9. I am a long term fan and user of minidisc. I have owned the first Sony Minidisc, Aiwa and Sharp units, a couple of NetMD units, and recently the MZ-RH10, MZ-NH900. and the MZ-NH600D Hi-MD units. My use of minidisc is as a musician - I record performances and live music lessons. I also listen to my MZ-NH600D at work and at the gym in order to avoid losing or damaging the more expensive recording units. There is a fundamental problem with minidisc for the mass market. Magneto-optical storage (which is what minidisc is) is a complicated technology. A qualified minidisc repairman posted that it's a miracle that minidisc works given the alignment, sturdiness, etc. Magneto-optical storage has gone the way of the dinosaurs for mass storage in computers. SONY performed a miracle in engineering first MD and then Hi-MD units. They are not a cheap and easy mass market technology. When I read Kuritsu's posting on this forum, I reacted with total disbelief. The light bulb came on when I read a newsstory talking about how flash memory will take over the audio market. Flash memory will soon be available with 8GB capacity and it's price will fall dramatically. All the other audio players are going with flash memory. All the big players are going to flash memory, even Apple with the IPOD nano. The big question is who will come up with a really good flash memory recorder at a suitable price point with good preamps, volume limiters, etc. etc. So far my impression is that no one has hit a home run in that area yet. But they will. When that happens, I might buy one. In the meantime I'll use the Hi-MD units I have. In other words, even though I love minidisc, SONY is making the right decision damn it. The thing I will miss the most is the physical minidisc one of the most beautiful storage media ever invented.
  10. We all know we should back-up our important audio files in some way or another. There are lots and lots of posts here about losing stuff saved by SonicStage. Even Sony tells us to use the backup utility in SonicStage before doing anything much on our computer. I recently transferred a whole bunch of live recordings from old regular MD's into WAV files using WinNMD and an old NetMD machine. I then loaded all of this onto a Hi-MD disk using ATRAC3Plus Hi-LP in order to have it all available for listening on my Hi-MD machine. So far so good. The question is how best to back up this music. I definitely don't want to have to do the transfer using WinNMD in real time again!! I don't trust or understand the backup facility in Sonicstage. It seems like it's useful only if you want to backup EVERYTHING you have in Sonicstage onto some huge backup volume. I thought to myself, "why not make an ATRAC CD?". Sony's ATRAC3PLUS is known to be a very high quality compression format. Besides, I though I would be able to move stuff from the ATRAC CD to the Hi-MD in the future. I made the ATRAC CD but it apparently the stuff on the ATRAC CD cannot be moved back into the computer or onto Hi-MD using Sonicstage or anyother software! Is that true????? In the end I just said "Sonicstage SUCKS big" and ripped the files into MP3 and burned them onto CD's. At least I KNOW I can recover the music if it is lost. I don't have to worry about Sony changing their formats and losing the music sometime in the future. MP3 will stay around for sure. Even my DVD player can play the MP3 disks. What do you all have to say about this backup issue? Thanks, John PS Don't get me wrong, I love minidisc, especially Hi-MD. I'm just frustrated with Sonicstage (even 3.2)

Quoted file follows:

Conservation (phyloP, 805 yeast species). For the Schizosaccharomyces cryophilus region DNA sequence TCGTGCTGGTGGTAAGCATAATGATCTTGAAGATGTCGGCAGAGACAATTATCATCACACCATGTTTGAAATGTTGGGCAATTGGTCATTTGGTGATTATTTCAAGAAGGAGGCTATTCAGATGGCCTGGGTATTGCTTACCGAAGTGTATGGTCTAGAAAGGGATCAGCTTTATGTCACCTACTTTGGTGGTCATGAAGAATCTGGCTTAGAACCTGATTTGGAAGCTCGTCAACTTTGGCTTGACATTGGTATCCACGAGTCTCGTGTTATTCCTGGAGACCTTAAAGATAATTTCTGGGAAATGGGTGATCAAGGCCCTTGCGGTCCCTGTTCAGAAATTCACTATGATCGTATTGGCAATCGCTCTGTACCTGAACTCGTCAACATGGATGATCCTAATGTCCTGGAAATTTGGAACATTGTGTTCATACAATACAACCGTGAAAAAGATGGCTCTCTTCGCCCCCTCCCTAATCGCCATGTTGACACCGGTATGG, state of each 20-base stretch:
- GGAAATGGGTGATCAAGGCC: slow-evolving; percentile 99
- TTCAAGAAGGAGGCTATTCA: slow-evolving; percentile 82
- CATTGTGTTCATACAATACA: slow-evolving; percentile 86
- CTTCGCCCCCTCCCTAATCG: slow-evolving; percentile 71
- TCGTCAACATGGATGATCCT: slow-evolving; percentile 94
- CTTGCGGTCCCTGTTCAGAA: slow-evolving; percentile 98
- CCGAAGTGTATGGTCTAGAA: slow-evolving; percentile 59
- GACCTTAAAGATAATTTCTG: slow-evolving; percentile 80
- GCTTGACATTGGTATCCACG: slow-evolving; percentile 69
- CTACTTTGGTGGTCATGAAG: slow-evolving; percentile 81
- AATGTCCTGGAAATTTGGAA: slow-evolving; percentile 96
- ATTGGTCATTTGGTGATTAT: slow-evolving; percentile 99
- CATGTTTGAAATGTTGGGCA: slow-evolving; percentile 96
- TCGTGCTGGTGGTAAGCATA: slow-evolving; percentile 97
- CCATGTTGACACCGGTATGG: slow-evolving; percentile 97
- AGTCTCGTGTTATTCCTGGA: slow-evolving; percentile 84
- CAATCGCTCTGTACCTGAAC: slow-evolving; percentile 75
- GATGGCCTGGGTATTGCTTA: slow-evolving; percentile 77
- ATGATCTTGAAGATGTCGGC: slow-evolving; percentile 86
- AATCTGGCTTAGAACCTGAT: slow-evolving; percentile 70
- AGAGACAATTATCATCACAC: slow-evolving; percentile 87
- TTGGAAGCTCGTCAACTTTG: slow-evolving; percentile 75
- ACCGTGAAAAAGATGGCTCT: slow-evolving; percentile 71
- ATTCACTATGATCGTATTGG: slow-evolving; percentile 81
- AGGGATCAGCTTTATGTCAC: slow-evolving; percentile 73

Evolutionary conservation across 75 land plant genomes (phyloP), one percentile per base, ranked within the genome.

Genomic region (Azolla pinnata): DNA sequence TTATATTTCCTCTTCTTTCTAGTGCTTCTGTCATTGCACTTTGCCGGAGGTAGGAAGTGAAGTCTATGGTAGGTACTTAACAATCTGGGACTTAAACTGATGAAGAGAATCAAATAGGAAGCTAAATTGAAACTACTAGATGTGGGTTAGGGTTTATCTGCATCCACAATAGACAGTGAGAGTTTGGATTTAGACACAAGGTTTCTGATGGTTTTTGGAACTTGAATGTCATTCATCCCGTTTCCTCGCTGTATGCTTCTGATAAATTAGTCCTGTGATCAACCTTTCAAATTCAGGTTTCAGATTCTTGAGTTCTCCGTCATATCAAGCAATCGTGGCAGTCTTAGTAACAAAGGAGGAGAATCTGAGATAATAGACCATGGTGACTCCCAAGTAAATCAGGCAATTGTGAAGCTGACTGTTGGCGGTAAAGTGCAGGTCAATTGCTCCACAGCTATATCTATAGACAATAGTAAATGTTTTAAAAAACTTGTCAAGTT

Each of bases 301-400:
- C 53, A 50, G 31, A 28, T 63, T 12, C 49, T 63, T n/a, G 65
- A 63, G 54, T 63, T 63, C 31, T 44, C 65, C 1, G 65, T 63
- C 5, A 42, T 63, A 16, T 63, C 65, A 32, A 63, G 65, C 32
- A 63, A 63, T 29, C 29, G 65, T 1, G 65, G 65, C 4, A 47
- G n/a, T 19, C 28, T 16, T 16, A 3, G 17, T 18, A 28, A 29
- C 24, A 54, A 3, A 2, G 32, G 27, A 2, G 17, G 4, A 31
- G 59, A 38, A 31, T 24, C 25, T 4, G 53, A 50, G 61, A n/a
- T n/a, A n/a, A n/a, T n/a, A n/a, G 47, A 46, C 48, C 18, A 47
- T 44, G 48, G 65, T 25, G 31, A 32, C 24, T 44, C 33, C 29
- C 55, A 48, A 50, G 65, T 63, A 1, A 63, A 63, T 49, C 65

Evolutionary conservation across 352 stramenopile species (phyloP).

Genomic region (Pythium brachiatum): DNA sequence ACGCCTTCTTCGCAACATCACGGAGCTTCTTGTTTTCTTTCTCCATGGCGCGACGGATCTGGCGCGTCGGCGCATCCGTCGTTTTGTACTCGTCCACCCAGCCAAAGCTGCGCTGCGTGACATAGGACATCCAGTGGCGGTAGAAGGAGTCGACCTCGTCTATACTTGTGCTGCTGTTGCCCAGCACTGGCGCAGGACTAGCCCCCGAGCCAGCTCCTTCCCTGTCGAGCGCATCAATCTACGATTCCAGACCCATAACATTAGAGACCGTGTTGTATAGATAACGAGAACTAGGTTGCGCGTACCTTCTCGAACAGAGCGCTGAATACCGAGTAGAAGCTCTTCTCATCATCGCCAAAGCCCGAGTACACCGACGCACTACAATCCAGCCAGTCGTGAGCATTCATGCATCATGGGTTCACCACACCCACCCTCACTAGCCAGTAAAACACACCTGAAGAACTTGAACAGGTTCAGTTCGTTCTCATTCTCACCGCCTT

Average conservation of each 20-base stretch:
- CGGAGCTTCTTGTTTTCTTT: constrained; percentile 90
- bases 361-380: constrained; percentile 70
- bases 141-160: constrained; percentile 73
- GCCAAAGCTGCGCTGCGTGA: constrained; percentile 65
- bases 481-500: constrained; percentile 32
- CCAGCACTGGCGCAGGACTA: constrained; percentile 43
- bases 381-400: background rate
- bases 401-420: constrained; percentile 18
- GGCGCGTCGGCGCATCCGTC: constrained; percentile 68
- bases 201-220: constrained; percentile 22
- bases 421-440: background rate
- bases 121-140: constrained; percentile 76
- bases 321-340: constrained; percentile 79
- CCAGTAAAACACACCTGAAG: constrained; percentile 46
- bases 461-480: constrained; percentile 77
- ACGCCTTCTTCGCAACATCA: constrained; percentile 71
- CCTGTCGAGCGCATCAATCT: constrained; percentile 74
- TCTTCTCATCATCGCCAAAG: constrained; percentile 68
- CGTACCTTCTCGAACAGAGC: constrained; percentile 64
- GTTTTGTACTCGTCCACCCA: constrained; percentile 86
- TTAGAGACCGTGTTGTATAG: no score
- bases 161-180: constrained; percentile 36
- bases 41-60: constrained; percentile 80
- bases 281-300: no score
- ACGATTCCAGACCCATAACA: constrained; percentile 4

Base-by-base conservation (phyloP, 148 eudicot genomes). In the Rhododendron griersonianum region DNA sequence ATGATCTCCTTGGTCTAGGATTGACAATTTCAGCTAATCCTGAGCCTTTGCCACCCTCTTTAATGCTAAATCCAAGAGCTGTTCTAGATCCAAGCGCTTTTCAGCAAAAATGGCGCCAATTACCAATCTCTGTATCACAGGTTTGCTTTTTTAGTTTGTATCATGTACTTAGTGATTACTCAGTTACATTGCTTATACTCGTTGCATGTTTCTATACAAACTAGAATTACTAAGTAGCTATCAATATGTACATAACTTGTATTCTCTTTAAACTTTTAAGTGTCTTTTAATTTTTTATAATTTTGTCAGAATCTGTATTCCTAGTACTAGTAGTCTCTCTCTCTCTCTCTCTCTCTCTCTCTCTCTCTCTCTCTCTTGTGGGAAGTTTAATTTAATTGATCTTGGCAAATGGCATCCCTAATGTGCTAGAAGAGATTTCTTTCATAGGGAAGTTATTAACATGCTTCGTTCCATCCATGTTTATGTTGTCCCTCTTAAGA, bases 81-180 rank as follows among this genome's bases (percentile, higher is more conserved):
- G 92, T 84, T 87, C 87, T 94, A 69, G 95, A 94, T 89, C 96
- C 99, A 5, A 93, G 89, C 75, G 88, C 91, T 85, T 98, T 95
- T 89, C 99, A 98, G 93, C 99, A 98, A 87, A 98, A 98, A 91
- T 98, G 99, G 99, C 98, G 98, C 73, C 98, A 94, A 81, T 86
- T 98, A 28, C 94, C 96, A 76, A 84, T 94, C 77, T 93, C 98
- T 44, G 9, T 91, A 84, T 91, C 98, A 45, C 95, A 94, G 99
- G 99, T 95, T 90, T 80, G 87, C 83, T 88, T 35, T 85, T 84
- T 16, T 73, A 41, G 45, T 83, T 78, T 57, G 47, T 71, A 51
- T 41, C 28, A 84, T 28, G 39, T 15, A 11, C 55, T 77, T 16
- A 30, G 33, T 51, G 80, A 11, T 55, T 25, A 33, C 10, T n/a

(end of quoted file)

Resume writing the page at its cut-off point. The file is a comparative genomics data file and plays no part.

11. You might consider going on e-bay and looking for used SHARP recorders. The old machines are definitely easier to use (fewer functions means easier to explain to students). I use the latest Hi-MD machines, but have suggested used machines to musician friends who are very happy with them. My wife still uses an old Sharp just because she is used to it. You should be sure to understand enough about Hi-MD to be sure you want it. There are lots of advantages, but the disks you record on the newest (2nd generation) Hi-MD units are not directly playable on the old machines without converting them on a computer. As far as new Sony Hi-MD machines go, the MZ-RH910 is a good value at about $200. Any new machine with a mike input will cost close to that. Personally I use the Sony MZ-RH10. The bright light up display is perfect for live recording because it's so easy to read which makes it easy to avoid dumb mistakes.
  12. I have a MZ-RH10 and love it. BUT there is nothing in the manual about MP3s. That's advertised as one of the features of the second generation machines. When I use SonicStage, it spends lots of time converting the MP3's (128kbps) into ATRAC3Plus (64kbps - HiLP format). Does anyone have experience with putting MP3's on the new machines without converting them to ATRACplus? How do you do it?